Each state has its own unique economic situation. Each of them has its own cost of living, its own tax rates, and its own minimum wage rates. Also, the various towns and cities within each state have different wages and such too. Usually the minimum wage rates and tax rates are indicative of the cost of living. $500 will get you more in one state or town than it could in another. I am not an expert on this by any means, but I will list for you the states in order of the lowest cost of living (cheapest) to the highest based on the opinions of others that I have heard by word of mouth.

1) New Mexico
2) Colorado
3) Arizona
4) Florida
5) California

I can't really tell you much about the crime levels. I can tell you that New Mexico in general is pretty safe. In my small town (Edgewood) I never lock my doors or windows except when I go to bed at night. I only lock my car doors when I park in a public place but I could probably get away with not doing it here at all. Within the bigger cities it's different of course. Like any city on the planet, Albuquerque and Santa Fe have their "bad" parts of town. I always lock my car doors when I go to either of these cities.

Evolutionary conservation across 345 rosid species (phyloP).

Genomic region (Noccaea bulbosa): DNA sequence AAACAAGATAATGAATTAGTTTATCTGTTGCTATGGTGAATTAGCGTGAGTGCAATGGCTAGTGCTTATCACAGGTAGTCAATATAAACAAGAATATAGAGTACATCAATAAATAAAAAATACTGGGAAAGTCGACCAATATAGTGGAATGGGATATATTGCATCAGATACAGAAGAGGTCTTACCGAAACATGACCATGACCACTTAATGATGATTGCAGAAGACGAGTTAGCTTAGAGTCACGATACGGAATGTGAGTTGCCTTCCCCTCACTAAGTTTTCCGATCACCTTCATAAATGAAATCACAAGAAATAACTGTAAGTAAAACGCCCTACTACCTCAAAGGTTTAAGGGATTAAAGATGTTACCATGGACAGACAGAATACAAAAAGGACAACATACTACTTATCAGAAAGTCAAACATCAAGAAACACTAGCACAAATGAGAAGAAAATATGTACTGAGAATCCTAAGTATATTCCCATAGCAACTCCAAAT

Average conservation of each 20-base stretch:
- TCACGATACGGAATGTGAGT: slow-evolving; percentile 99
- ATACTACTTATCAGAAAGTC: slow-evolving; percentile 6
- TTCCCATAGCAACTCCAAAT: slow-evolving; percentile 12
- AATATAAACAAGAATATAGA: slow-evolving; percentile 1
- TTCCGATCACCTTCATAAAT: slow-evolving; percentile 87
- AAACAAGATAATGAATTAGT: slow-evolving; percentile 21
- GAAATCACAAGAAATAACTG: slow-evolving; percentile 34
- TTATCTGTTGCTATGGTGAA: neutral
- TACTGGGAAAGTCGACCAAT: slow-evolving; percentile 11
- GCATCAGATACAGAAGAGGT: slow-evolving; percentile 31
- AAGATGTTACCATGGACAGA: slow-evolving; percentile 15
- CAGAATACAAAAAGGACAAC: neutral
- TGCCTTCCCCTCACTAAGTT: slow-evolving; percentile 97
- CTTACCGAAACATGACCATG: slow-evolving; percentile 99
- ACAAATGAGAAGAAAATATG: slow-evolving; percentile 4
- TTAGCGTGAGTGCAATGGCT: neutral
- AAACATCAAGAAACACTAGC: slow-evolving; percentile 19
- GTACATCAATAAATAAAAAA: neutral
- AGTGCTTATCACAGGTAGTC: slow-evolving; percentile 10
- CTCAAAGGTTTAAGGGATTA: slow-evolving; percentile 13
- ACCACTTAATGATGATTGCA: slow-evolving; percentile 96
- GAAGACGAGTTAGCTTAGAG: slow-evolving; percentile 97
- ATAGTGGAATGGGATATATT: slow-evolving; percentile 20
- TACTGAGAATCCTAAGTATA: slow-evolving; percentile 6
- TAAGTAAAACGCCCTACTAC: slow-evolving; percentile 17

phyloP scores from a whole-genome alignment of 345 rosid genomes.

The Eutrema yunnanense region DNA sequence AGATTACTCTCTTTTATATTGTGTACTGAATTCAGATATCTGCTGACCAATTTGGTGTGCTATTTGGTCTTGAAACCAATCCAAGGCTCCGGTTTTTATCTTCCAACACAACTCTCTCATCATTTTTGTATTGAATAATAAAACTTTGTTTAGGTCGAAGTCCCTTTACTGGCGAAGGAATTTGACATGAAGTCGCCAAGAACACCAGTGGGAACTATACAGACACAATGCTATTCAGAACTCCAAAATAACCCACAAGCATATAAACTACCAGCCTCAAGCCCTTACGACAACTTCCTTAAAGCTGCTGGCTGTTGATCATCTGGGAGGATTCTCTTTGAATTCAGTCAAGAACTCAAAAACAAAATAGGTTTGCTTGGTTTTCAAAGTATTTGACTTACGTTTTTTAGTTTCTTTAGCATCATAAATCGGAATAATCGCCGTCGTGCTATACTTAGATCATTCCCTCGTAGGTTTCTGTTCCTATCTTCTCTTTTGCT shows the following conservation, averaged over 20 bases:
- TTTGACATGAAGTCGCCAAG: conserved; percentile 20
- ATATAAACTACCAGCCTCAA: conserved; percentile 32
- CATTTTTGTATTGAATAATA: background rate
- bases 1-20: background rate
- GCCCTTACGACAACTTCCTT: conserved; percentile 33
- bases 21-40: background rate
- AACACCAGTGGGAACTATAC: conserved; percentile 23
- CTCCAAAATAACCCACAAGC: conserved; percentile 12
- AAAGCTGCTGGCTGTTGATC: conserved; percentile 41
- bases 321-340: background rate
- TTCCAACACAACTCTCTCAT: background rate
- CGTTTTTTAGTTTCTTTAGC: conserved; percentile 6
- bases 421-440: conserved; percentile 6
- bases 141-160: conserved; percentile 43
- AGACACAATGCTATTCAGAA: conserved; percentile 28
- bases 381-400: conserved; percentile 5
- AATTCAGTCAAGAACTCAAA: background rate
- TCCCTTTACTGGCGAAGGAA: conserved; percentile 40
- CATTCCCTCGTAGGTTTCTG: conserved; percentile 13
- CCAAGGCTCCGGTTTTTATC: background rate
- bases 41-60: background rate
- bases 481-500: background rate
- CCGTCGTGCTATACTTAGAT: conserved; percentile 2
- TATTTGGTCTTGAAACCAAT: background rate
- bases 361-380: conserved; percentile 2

It's just a matter of asking around if you choose to look at any specific location. I would be more likely to ask a gas station attendant for an honest opinion instead of my landlord. The only reason I'm saying this is because your potential landlord has a personal motivation to make their property look as appealing as possible to you.